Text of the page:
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Vatican halts acceptance of credit cards due to money laundering law non-compliance

Vatican halts acceptance of credit cards due to money laundering law non-compliance

The Vatican doesn't take American Express. In fact, it doesn't take Visa, MasterCard  Discover, or any other credit cards, for that matter. Bring your cash with you, because the Deutsche Bank-operated ATM machines have also been shut down.

As of Wednesday, 2 January 2013, businesses, museums and attractions in the Vatican began declining all credit and debit card transactions. The move by the Holy See is in response to a Bank of Italy decision and is connected to money laundering controls.

Reuters reports a comment by someone they have identified as a 'source close to the Bank of Italy,' as stating,

“The Bank of Italy could not give the authorization because the Vatican, apart from not respecting money laundering regulation, did not have the legal prerequisites.”

The Vatican is downplaying the problem by referring to it as a technical problem, but a story filed by the International Herald Tribune speculates the imminent emergence of a scandal.

The Pope has stated that he will reveal information about the Vatican's finances, which includes the Vatican Bank – known as the 'Institute for Works of Religion.' The Pontiff has reportedly hired René Brülhart, an anti-money-laundering expert from Switzerland, to manage the process.

According to a report by Moneyval, the Vatican has failed to meet transparency standards in almost half of the requirements. The Vatican Bank lacks independent supervision. Moneyval is a European financial watchdog group.

The Vatican has been trying to eliminate its reputation for disreputable financial practices since the early 1980's, which includes it's status as a major shareholder in the now-collapsed Banco Amrbosiano.

More recently, Ettore Tedeschi was fired from his position at the Vatican bank after years of financial scandal under his watch. Italian prosecutors seized almost $30 million (US) from a Vatican-registered bank in Rome in a money laundering investigation.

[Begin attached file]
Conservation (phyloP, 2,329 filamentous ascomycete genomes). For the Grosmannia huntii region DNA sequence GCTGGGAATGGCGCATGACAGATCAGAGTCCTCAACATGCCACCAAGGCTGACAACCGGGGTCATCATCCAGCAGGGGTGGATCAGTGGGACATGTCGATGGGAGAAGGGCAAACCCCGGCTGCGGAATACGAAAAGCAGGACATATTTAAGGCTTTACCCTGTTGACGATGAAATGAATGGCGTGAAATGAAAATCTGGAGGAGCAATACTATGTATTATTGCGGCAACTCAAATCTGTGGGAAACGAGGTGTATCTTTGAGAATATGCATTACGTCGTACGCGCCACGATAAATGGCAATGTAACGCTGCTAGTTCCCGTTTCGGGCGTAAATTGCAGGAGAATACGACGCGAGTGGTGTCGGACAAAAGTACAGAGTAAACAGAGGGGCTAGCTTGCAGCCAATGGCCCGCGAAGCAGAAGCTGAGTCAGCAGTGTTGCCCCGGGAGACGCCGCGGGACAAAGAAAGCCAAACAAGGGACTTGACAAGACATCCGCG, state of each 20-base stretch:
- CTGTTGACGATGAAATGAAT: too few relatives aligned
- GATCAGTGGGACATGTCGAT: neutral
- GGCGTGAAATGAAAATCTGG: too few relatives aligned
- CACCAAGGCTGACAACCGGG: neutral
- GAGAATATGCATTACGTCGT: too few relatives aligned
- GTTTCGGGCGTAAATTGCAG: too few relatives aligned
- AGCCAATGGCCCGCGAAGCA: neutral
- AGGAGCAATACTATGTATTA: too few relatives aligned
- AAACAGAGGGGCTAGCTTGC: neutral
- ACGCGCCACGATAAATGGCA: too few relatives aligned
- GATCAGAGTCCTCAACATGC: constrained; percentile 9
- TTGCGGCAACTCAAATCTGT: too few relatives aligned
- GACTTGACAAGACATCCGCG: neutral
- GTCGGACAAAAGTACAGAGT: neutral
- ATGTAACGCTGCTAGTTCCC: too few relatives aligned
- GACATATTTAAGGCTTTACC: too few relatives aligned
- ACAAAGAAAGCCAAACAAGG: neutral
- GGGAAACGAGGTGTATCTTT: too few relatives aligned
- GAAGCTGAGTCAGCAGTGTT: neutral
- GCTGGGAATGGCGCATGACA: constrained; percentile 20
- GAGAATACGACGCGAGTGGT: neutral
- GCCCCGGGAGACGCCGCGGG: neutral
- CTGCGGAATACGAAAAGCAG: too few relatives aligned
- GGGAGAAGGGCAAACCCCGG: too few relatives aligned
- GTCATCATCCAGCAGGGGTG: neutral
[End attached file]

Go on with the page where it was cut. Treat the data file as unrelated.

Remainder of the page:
As far as the credit card issue goes, a Vatican spokesman said the suspension of services is temporary.

For more information, commentary and relevant links, please read the story in the International Tribune Herald.

About Al Stefanelli

Al is a retired author, writer and journalist. His books include "Free Thoughts - A Collection Of Essays By An American Atheist" and "A Voice Of Reason In An Unreasonable World - The Rise Of Atheism On Planet Earth." Al began writing in 1985, starting with the New York Times. In 1993 he joined a McClatchy newspaper, writing a weekly column for ten years. His writing continues to be widely distributed on the Internet and in print. He also produced and hosted a weekly syndicated radio broadcast from 1995 to 1998, and his work won a North Carolina Journalism award in 1998. Al is the former Georgia State Director for American Atheists, Inc., and served on the Board of Directors for "The Clergy Project." He is also a former Southern Baptist Pastor, having served two churches and as pulpit supply for three counties. Currently, he writes part time for The God Discussion, co-hosts the Internet radio programs, "The God Discussion Show" and "Reap Sow Radio." Al lives in the Atlanta suburb of Peachtree City, GA.
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